Great! But what if you want to add more? Go to ‘Feeds’ (not DNSBL Feeds) at the top. Here you will see all of the pre-configured feeds for the IPv4, IPv6, and DNSBL categories. And yes, there are a bunch of them! You’ll also see custom, user defined feeds at the very bottom if you performed an upgrade and it was unable to match a feed to an existing feed. If you don’t have a “Feeds” sub-menu, that most likely means you are still on the older version of pfBlockerNG. Another way to check is if you have “Alerts” instead of “Reports” along the top row of pfBlockerNG options… That too means you are still on the old version. You can either follow the walkthrough for the older version of pfBlockerNG or better yet, delete the old pfBlockerNG and install the pfBlockerNG-devel package.
Scroll down to the ‘DNSBL Category’ header, which is *after* all of the IPv4 and IPv6 sections. The first DNSBL sub-category you should see is labeled EasyList.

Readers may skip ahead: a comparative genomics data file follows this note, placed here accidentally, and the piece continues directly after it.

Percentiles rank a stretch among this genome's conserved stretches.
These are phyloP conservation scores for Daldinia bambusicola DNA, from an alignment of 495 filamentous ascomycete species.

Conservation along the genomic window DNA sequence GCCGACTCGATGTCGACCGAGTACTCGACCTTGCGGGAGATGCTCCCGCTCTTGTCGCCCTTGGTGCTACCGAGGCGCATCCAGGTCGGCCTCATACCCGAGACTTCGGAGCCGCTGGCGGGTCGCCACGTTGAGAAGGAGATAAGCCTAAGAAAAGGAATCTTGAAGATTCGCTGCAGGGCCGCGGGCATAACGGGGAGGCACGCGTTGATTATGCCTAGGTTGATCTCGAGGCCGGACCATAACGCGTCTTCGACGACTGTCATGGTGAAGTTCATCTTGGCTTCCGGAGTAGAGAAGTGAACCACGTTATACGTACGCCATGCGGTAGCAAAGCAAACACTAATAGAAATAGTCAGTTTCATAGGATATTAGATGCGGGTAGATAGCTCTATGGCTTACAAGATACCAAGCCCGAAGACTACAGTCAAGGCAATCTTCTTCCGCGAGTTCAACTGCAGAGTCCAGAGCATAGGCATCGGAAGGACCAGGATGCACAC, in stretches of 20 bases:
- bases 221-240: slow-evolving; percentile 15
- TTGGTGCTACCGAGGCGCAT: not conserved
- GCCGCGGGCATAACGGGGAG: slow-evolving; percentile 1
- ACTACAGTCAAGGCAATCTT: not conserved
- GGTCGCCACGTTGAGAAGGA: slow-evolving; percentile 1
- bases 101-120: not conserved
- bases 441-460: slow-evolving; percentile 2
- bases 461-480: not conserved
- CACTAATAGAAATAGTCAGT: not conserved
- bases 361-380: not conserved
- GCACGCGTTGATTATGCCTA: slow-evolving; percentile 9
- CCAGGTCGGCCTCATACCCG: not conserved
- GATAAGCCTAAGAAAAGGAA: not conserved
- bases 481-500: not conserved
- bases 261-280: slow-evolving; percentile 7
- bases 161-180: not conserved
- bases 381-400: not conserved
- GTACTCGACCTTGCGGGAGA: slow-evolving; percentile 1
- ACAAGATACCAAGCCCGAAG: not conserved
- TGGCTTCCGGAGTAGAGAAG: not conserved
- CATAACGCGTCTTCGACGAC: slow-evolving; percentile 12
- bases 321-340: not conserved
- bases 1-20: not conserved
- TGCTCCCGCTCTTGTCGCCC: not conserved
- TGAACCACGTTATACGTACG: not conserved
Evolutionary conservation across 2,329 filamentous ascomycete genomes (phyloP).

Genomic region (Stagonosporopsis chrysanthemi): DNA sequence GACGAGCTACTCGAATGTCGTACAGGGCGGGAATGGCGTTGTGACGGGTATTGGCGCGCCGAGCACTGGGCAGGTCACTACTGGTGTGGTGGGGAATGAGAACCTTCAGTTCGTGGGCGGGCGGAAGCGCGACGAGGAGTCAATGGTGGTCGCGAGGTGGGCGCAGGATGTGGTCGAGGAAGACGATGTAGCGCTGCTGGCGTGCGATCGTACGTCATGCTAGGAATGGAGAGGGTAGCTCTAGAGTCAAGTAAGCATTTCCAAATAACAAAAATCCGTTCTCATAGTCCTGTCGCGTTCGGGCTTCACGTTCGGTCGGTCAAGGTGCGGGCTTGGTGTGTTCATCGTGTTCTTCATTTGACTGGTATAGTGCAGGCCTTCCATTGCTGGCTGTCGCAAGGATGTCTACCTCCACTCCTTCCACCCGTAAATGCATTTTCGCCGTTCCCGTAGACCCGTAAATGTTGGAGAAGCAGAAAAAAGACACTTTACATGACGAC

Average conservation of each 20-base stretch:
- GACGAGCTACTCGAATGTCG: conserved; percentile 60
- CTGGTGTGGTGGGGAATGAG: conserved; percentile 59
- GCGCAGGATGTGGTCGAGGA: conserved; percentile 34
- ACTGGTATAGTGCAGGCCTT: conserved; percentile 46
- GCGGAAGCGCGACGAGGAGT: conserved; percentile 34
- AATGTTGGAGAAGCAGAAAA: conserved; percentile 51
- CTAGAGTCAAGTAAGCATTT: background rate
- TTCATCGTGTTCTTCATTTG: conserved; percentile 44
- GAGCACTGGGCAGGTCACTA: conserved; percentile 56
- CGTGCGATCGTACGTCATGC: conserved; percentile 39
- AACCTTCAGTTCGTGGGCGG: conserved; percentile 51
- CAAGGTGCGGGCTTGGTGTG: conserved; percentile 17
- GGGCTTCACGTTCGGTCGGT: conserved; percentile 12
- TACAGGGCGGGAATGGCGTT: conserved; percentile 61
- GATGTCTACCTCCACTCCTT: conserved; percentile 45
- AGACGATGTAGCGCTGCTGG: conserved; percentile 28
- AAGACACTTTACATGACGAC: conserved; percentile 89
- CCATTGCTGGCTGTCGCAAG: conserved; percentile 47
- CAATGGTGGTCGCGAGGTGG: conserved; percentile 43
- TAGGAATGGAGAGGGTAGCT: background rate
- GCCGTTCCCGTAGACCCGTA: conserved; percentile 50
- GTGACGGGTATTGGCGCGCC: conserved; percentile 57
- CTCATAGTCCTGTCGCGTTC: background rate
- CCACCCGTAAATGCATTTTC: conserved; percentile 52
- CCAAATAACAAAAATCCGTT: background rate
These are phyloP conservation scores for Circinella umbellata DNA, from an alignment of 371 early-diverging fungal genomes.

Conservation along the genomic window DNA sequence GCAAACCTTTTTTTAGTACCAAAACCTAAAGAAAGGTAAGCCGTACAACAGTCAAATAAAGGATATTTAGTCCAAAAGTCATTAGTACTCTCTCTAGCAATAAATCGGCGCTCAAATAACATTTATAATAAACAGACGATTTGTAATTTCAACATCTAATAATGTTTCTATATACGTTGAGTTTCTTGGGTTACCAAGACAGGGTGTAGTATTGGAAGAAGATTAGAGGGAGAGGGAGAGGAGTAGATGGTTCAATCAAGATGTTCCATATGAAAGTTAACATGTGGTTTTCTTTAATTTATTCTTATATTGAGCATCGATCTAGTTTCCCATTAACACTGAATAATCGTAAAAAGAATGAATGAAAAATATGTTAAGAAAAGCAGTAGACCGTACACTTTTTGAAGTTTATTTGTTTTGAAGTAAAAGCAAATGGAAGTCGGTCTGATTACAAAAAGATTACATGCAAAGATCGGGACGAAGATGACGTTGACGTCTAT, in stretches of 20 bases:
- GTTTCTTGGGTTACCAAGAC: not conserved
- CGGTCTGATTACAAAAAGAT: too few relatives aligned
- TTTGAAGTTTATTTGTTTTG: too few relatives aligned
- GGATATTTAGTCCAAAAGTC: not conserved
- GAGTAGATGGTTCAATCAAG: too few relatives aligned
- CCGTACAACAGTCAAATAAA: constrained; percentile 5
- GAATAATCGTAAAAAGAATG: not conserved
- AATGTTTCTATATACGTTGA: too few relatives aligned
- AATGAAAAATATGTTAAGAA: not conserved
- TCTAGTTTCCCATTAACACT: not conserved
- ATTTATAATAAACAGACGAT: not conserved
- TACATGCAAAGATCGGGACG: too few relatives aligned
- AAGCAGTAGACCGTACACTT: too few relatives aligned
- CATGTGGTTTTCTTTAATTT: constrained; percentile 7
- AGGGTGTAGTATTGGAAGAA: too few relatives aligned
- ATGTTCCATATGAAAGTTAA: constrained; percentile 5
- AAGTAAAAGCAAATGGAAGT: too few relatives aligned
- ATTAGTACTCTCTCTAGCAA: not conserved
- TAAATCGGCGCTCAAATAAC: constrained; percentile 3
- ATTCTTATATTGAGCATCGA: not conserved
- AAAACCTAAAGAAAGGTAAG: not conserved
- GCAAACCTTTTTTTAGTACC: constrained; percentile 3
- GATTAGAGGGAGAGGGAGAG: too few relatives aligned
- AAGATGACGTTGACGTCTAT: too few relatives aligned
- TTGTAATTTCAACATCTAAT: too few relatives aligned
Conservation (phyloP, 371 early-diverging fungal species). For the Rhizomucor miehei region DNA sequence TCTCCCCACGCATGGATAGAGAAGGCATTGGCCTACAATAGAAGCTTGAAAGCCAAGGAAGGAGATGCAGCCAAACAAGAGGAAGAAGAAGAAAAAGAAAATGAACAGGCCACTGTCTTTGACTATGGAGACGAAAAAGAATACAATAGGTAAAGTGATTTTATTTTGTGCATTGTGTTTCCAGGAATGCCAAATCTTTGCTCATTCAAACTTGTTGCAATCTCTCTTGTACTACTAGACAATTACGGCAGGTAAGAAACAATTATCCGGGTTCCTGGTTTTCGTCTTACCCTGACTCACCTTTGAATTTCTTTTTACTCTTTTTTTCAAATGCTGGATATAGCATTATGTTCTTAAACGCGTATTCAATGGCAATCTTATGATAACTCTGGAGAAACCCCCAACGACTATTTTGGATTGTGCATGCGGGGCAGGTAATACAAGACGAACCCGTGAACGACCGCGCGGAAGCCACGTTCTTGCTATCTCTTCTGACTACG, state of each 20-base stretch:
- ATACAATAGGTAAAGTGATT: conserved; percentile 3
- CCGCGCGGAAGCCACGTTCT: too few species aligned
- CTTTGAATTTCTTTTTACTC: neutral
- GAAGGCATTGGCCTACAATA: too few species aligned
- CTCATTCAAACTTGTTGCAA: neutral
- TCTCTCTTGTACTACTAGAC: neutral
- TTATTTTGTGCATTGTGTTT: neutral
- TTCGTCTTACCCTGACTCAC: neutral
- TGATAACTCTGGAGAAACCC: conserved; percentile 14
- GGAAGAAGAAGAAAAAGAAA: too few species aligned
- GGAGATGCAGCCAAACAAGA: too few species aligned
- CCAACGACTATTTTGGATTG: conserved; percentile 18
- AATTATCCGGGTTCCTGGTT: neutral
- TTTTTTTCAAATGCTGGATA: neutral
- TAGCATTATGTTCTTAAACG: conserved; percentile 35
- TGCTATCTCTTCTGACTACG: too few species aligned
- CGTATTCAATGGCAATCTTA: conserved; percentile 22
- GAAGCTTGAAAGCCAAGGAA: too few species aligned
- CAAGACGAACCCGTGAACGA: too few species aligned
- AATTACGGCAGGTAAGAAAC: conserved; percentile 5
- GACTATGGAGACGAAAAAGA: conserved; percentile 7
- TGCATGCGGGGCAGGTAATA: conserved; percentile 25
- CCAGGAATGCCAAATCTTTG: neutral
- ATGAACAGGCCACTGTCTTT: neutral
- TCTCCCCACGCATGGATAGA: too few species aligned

Note that EasyList has a checkbox near the #1. This means the alias/group or category already exists. If you look toward the right near the #2, you will see another checkbox. This means the individual feed is enabled. This subtle distinction is extremely important to understanding how aliases and feeds work. In addition, if a category ever has a problematic feed, you can always disable that feed instead of the entire category, i.e. we do not need to enable every feed for a particular category.
For example, if you want to add the “EasyList Adware Filter” or one of the language specific feeds, you would click the “+” sign to the far right and that would add the individual feed to the already existing “EasyList” group.